How To Apply Mosquito Repellent & Sunscreen The Correct Way

These days it sort of feels like trying to figure out how to ward off mosquito bites is a full time job. With the Zika threat moving closer to home all the time, parents and expectant mothers in particular are trying to stay ahead of the mosquito bite game. What was once a minor irritation at picnics and around the bonfire has now become a bona fide threat, thanks to the Zika virus primarily passing through the bite of an infected Aedes variety mosquito. So perhaps important to update ourselves with a little refresher in how to apply mosquito repellent and sunscreen the correct way.

The Center for Disease Control and Prevention describes Zika as;

Zika virus disease is caused by the Zika virus, which is spread to people primarily through the bite of an infected mosquito (Aedes aegypti and Aedes albopictus). The illness is usually mild with symptoms lasting up to a week, and many people do not have symptoms or will have only mild symptoms. However, Zika virus infection during pregnancy can cause a serious birth defect called microcephaly and other severe brain defects.

There is no known vaccine for the Zika virus, and while it does not pose a great threat to healthy adults (it generally just presents with regular flu-like symptoms like muscle ache, fever, rash, and conjunctivitis (red eyes), it can be particularly dangerous for expectant mothers. The virus can be passed in the bloodstream from the mother to the fetus. Which has made a proper mosquito repellent an absolute necessity for pregnant moms this summer.

One of the first things you should know when applying mosquito repellent is that it should be applied AFTER your sunscreen. The CDC suggest putting on sunscreen first and does not recommend any of those combination repellent/sunscreen products, because sunscreen and mosquito repellents need to be reapplied at different rates.

The CDC also recommends using mosquito repellents that have been registered with the EPA. (Environmental Protection Agency).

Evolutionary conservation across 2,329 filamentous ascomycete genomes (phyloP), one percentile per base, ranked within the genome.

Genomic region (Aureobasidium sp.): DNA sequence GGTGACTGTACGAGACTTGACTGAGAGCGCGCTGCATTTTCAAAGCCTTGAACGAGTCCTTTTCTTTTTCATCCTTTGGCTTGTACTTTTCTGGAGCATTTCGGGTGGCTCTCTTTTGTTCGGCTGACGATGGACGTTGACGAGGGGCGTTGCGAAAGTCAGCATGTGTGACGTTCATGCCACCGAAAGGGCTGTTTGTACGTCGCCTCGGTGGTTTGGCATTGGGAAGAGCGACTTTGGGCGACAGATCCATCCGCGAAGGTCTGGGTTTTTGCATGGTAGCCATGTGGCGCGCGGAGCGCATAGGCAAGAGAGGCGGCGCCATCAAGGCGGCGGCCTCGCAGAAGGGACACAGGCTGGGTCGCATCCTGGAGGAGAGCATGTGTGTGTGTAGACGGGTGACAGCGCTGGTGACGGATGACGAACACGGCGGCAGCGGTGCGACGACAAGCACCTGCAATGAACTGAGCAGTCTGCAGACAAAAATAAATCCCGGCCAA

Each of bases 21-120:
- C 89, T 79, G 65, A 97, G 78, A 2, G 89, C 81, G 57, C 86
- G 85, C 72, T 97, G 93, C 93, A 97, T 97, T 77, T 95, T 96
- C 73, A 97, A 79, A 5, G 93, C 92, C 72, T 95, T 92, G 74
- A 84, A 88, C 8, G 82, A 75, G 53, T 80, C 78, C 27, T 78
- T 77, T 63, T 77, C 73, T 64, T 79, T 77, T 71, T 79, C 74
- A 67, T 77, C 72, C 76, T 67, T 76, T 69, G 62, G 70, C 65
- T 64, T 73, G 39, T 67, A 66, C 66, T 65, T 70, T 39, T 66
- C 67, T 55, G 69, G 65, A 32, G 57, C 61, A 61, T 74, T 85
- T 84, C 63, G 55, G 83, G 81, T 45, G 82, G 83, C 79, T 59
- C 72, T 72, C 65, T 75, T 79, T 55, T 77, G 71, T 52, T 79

Of the products registered with the EPA, those containing DEET, picaridin, IR3535, and some oil of lemon eucalyptus and para-menthane-diol products provide longer-lasting protection.

Always read the label of the product you are using for information on how often to reapply (typically, repellents with a higher potency won't need to be reapplied as often) and follow these precautions as recommended by the EPA:

  • Apply repellents only to exposed skin and/or clothing (as directed on the product label). Do not apply repellents under your clothing.
  • Never use repellents over cuts, wounds or irritated skin.
  • Do not apply to eyes or mouth, and apply sparingly around ears. When using repellent sprays, do not spray directly on your face—spray on your hands first and then apply to your face.
  • Do not allow children to handle or spray the product. When using on children, apply to your own hands first and then put it on the child. Avoid applying repellent to children’s hands because children frequently put their hands in their eyes and mouths.
  • Use just enough repellent to cover exposed skin and/or clothing. Heavy application does not give you better or longer lasting protection.
  • After returning indoors, wash treated skin with soap and water or bathe. This is particularly important when repellents are used repeatedly in a day or on consecutive days.
  • If you (or your child) get a rash or other reaction from a repellent, stop using the repellent, wash the repellent off with mild soap and water, and call a local poison control center for further guidance. If you go to a doctor, it might be helpful to take the repellent with you.

Even when wearing mosquito repellent and sunscreen, try to wear light-colored, loose clothing and avoid standing water whenever possible.

Happy spraying!